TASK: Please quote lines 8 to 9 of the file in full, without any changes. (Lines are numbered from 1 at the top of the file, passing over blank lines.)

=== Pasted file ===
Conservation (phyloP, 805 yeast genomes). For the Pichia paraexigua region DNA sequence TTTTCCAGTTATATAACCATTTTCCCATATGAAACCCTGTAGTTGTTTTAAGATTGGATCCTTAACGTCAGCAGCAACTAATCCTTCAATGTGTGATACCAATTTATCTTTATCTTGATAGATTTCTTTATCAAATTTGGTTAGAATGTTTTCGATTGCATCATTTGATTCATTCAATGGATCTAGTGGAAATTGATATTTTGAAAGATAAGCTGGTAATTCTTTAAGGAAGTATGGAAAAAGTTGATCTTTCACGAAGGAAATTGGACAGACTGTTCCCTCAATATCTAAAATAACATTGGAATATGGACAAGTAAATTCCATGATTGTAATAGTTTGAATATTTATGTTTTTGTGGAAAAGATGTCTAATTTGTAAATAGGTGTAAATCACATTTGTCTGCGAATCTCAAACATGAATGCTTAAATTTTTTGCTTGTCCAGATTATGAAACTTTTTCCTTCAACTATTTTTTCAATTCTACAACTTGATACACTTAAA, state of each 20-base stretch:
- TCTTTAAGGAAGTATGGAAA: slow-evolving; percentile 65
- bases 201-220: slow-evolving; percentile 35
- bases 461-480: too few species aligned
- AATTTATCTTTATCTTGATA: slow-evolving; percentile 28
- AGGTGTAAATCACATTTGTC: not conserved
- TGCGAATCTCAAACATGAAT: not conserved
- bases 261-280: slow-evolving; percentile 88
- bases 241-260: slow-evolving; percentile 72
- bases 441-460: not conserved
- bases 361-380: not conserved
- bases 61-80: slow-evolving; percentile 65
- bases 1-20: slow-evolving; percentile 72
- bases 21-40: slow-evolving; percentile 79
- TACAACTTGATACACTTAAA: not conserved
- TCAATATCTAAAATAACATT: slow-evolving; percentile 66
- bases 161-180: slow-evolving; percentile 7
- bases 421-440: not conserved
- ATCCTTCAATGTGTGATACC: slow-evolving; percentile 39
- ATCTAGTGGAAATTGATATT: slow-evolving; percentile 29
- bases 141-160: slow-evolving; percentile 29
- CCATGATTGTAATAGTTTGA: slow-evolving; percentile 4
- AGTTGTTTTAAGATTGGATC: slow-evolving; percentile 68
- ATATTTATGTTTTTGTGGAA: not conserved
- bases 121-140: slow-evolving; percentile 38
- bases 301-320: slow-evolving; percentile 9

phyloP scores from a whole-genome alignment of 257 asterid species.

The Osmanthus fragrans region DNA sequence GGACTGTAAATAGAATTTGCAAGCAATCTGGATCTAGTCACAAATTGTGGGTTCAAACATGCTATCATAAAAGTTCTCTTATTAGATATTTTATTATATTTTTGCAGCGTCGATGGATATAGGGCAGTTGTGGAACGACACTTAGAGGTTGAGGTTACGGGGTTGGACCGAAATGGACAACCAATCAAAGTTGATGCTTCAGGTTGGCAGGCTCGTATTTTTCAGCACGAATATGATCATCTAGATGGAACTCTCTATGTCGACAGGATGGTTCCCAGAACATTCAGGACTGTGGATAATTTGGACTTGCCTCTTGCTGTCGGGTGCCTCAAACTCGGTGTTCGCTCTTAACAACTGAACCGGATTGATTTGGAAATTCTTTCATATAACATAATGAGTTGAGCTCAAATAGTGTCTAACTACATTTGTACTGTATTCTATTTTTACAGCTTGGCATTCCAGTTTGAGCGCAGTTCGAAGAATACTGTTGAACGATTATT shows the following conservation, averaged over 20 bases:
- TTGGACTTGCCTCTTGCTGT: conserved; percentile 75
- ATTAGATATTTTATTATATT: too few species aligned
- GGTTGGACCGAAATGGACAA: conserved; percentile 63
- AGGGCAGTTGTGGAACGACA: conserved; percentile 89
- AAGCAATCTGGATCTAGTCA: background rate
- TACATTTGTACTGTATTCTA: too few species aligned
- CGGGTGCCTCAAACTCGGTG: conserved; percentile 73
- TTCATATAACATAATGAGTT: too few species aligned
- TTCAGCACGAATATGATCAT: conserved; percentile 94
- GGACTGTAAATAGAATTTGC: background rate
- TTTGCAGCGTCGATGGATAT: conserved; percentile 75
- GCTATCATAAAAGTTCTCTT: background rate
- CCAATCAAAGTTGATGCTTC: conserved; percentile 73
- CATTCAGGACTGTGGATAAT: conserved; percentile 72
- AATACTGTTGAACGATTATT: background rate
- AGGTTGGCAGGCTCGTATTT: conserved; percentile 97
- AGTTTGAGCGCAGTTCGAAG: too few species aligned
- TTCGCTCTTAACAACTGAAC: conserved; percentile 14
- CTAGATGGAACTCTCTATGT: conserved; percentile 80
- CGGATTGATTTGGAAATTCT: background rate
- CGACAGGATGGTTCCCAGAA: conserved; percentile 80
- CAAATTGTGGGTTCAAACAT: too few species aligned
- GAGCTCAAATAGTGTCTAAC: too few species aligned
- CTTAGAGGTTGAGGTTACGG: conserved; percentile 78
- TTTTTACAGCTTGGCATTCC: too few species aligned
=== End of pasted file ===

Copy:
- bases 261-280: slow-evolving; percentile 88
- bases 241-260: slow-evolving; percentile 72